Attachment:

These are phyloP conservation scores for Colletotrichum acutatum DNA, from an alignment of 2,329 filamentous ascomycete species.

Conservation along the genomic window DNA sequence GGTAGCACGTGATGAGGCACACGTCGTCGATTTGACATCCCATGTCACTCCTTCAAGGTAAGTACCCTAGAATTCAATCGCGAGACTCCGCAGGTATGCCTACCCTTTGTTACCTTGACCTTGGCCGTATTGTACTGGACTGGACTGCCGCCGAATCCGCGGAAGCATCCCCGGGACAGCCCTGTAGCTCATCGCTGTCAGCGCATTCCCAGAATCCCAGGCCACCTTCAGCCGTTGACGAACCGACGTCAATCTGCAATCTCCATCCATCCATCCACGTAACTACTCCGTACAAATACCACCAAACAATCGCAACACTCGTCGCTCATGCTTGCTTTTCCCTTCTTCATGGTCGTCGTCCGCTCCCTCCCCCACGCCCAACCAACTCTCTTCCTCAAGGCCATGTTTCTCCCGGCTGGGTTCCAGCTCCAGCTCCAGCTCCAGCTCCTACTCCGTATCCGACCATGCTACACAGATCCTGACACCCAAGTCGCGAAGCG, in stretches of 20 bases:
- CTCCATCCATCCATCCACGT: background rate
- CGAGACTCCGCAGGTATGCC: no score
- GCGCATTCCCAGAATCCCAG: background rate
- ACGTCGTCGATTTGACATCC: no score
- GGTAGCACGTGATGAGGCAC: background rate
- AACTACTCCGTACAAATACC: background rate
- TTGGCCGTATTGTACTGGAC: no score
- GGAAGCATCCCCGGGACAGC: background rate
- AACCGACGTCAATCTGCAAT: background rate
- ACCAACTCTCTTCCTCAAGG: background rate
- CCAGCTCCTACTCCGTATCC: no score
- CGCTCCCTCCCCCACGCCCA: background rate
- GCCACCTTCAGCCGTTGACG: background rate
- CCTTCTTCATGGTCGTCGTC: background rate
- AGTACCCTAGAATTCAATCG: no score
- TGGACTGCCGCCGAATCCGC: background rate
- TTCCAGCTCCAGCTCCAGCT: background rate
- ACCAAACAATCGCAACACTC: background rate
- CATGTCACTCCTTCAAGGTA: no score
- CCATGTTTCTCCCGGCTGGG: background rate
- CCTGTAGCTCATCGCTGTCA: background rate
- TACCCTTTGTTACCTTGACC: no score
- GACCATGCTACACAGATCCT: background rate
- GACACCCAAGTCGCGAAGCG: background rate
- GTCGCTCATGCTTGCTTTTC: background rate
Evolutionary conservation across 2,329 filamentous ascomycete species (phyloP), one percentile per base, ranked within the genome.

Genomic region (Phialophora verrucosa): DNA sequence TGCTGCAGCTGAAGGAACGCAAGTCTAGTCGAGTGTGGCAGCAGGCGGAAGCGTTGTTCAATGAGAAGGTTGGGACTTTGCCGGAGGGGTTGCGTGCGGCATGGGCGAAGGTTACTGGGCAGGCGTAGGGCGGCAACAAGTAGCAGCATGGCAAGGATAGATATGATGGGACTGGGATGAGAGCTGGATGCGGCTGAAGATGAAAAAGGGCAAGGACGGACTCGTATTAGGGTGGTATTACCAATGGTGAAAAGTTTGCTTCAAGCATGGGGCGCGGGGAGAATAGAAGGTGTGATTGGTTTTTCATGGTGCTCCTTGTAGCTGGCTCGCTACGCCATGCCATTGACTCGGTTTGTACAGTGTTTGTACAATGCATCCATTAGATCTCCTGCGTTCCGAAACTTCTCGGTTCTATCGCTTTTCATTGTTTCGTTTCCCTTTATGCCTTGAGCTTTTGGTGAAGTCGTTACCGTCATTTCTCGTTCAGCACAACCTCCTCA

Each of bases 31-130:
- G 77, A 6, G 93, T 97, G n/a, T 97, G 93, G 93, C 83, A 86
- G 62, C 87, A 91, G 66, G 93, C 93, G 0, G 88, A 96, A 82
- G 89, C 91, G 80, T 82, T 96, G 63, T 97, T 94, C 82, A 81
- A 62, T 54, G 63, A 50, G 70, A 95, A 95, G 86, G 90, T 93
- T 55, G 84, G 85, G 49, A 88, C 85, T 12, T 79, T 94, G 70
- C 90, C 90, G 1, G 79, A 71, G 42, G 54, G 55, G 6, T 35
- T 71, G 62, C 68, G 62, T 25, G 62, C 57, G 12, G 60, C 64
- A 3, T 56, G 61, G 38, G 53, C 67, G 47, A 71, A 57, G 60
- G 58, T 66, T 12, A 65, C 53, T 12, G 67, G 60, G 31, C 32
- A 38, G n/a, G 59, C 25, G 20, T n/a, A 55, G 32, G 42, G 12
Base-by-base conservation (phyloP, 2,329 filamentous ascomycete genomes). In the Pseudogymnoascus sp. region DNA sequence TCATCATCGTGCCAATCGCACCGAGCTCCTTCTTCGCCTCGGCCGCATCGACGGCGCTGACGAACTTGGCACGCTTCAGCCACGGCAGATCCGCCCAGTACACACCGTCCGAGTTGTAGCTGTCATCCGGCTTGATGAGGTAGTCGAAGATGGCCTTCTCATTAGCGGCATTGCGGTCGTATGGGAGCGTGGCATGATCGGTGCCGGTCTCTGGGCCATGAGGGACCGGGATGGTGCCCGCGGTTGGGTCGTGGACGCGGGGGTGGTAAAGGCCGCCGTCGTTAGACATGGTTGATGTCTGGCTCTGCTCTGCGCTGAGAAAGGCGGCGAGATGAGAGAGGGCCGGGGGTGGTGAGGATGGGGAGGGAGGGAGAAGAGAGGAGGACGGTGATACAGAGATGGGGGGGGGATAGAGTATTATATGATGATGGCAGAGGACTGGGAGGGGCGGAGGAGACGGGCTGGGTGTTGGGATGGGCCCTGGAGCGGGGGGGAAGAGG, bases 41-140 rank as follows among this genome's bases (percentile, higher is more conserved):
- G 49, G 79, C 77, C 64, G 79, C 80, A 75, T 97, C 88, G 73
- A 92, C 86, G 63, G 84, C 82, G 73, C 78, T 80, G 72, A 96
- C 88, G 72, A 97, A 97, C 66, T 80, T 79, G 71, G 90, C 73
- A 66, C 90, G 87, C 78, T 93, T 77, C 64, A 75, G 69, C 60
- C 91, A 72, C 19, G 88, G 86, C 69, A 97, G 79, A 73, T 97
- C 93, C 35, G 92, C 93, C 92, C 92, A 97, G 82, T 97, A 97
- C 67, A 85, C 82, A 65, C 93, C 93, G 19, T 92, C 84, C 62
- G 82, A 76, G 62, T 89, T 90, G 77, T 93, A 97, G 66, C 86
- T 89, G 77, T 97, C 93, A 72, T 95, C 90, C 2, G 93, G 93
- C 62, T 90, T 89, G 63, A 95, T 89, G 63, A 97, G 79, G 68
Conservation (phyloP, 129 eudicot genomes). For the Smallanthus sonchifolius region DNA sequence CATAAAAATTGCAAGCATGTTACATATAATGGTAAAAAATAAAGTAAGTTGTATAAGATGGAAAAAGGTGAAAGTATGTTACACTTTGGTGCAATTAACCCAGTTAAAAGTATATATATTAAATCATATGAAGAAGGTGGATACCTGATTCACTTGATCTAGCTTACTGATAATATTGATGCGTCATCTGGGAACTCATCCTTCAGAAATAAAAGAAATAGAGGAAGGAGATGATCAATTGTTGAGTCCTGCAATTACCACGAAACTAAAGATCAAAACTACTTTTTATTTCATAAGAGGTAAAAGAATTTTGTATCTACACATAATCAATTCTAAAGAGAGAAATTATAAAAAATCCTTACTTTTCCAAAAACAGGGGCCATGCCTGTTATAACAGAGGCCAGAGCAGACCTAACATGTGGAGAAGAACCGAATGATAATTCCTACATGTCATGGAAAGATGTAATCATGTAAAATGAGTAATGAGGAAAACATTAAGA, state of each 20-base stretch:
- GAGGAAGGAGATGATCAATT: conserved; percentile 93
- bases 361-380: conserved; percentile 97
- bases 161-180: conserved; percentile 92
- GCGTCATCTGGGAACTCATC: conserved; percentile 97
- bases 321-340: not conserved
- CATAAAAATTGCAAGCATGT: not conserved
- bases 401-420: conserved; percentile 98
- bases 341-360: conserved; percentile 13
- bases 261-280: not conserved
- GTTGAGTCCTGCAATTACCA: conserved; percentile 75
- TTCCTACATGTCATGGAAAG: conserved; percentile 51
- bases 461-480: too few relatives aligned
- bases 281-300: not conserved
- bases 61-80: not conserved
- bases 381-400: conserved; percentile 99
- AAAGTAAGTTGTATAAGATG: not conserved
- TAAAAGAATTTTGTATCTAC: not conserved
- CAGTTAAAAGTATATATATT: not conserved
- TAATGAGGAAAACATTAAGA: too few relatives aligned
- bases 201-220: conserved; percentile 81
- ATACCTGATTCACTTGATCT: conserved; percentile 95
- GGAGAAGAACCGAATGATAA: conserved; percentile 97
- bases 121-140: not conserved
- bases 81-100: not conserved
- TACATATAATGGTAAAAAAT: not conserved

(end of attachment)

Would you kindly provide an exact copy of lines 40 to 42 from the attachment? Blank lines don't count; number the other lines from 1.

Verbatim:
- A 38, G n/a, G 59, C 25, G 20, T n/a, A 55, G 32, G 42, G 12
Base-by-base conservation (phyloP, 2,329 filamentous ascomycete genomes). In the Pseudogymnoascus sp. region DNA sequence TCATCATCGTGCCAATCGCACCGAGCTCCTTCTTCGCCTCGGCCGCATCGACGGCGCTGACGAACTTGGCACGCTTCAGCCACGGCAGATCCGCCCAGTACACACCGTCCGAGTTGTAGCTGTCATCCGGCTTGATGAGGTAGTCGAAGATGGCCTTCTCATTAGCGGCATTGCGGTCGTATGGGAGCGTGGCATGATCGGTGCCGGTCTCTGGGCCATGAGGGACCGGGATGGTGCCCGCGGTTGGGTCGTGGACGCGGGGGTGGTAAAGGCCGCCGTCGTTAGACATGGTTGATGTCTGGCTCTGCTCTGCGCTGAGAAAGGCGGCGAGATGAGAGAGGGCCGGGGGTGGTGAGGATGGGGAGGGAGGGAGAAGAGAGGAGGACGGTGATACAGAGATGGGGGGGGGATAGAGTATTATATGATGATGGCAGAGGACTGGGAGGGGCGGAGGAGACGGGCTGGGTGTTGGGATGGGCCCTGGAGCGGGGGGGAAGAGG, bases 41-140 rank as follows among this genome's bases (percentile, higher is more conserved):
- G 49, G 79, C 77, C 64, G 79, C 80, A 75, T 97, C 88, G 73